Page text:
“Oh! You'll finally find out your status. Won't that be weird for you?”

“In the end I know rationally it doesn't make a difference one way or another.” Adam stopped to get something out of his boot, found nothing, and put his boot back on. “I know you said you don't want to be in the study, but if you want we can get you in for just the initial test. We'll have the equipment for the day.”

“You want me there for moral support, huh? Sure. I wonder if people’s eyes will look different, before and after.” The two walked on, up stone steps that could have been natural or could have been put in, matching the pace of the slowly shifting air.

It is often repeated that a brain is a quantum computer that simulates a brain. This is true in the same sense that a hammer is a quantum computer that simulates a hammer. All matter is quantum, but this doesn't imply that anything in particular is endowed with mysterious properties on that basis.

Grover's search algorithm, number-theoretic results, uncomputation: none of the uniquely quantum aspects of quantum computation are particularly relevant to brain mechanics. Apart from some aspects of parallelism, most components of brain simulation are more efficiently implemented with traditional computers.

A quantum computer capable of running even a low-fidelity copy of a human mind may never be technically feasible, but there is no reason to expect that it would behave differently from a conventional computer. A quantum computer is no more like a McKinsey device than a regular digital computer.

“It's darker with my eyes open!” When Verona spoke, their synchronized breathing was no longer the dominant sound.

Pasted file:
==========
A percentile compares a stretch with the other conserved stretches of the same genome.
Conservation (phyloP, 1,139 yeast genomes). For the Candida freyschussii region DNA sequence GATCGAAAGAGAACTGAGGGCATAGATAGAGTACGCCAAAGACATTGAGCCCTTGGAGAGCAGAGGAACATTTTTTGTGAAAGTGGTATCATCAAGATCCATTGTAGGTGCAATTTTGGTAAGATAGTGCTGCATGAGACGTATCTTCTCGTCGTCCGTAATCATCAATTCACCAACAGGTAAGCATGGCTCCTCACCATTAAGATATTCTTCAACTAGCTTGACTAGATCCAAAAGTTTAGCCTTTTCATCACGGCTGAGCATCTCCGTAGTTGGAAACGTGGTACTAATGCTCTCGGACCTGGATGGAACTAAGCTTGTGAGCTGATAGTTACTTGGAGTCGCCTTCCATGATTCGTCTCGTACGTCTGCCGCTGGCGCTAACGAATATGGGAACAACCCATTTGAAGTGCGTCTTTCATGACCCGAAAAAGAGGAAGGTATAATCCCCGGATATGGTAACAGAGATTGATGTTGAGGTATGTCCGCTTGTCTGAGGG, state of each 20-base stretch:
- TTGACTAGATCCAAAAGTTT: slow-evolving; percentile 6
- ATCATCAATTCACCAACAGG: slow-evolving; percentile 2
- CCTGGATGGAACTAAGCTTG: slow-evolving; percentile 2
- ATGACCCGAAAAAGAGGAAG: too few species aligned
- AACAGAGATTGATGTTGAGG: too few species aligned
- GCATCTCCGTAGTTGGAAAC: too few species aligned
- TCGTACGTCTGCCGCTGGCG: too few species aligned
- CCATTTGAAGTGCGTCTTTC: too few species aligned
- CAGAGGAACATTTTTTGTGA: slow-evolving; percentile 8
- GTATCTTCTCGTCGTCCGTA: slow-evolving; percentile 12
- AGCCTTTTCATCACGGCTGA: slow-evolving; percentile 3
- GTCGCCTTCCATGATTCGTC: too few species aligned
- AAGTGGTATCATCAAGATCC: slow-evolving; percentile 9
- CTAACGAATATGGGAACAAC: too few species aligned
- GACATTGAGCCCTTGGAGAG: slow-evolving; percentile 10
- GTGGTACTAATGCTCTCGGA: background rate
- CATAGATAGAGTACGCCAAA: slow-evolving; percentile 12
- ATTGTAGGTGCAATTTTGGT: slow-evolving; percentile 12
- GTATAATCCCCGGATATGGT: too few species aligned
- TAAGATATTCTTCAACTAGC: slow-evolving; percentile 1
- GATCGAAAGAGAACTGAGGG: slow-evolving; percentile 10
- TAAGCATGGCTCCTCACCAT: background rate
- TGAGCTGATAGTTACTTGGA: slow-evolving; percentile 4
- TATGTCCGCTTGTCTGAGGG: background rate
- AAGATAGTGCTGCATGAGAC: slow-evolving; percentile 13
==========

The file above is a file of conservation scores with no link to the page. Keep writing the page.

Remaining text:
“And my senses were just starting to experience deprivation,” Adam replied, with just a hint of a chuckle.

“What's the point of us being in here at the same time if we aren't going to interact?”

“When I was booking this, the guy said that half the time there's only one person using these two-person tanks. That's why it's such a good deal when two people use one at the same time.”

“Oh.” Verona began to imagine all the kinds of lives that would include floating naked in isolation.

“But yeah,” Adam replied again, “the dark is wild. I can almost forget whether my eyes are open or closed. Some people say they get hallucinations.”

Another topic came to Verona. “You really set it up so that we'll see our results at the same time?”

“Hmm? Oh, right. Yeah, it's all my code. No problem. We'll find out together.”

In popular culture, Guelph theory has stirred the pot but not improved the flavor, according to most. The problem of inclusion dominates discussion.

The binary status of Guelph energy, combined with the relative inaccessibility of legitimate testing, is taken by bigots for the elaboration of hateful theories. The formula is that their preferred group is Guelph positive while those they despise are negative (or, more rarely, the reverse) and this can justify all manner of atrocities.

The inclusion problem immediately confronts most philosophical appropriations of Guelph theory. If Guelph energy is a mechanism for free will, then why do only some people have it? Certainly this does not resolve any problems in ethics.

To philosophers in the tradition of Dennett, Guelph energy is a red herring, a distraction from anything that matters. The positive and negative (unfortunate terms, really) can only be discriminated by McKinsey device, not by introspection or any other behavior. Having a second kind of thing in the brain changes nothing.